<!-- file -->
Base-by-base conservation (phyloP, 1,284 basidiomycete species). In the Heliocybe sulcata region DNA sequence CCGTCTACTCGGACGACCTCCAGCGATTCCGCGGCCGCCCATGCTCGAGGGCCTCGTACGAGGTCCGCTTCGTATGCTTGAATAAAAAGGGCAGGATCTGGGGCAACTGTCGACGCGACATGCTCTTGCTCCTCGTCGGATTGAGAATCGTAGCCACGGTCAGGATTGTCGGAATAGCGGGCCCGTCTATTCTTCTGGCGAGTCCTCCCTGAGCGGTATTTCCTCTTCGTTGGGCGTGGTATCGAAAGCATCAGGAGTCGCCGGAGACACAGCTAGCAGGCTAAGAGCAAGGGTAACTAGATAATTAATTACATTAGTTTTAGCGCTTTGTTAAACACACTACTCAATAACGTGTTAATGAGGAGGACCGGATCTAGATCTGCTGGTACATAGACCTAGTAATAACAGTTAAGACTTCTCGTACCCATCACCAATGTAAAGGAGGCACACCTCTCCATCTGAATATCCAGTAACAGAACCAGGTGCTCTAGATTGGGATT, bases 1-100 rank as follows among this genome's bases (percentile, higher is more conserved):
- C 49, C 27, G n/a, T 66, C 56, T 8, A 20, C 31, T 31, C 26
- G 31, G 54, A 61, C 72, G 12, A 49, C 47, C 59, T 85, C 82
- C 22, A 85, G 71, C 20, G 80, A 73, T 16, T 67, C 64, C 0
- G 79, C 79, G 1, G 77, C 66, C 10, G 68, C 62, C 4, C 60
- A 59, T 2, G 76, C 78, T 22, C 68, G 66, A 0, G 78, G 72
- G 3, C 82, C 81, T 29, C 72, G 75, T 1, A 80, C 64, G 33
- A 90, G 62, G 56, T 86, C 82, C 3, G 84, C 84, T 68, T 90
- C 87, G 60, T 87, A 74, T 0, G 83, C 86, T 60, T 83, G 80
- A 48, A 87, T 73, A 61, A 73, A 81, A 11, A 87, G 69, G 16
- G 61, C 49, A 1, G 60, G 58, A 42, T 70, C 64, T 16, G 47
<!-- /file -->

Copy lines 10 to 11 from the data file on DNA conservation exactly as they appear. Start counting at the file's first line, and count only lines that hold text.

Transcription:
- A 48, A 87, T 73, A 61, A 73, A 81, A 11, A 87, G 69, G 16
- G 61, C 49, A 1, G 60, G 58, A 42, T 70, C 64, T 16, G 47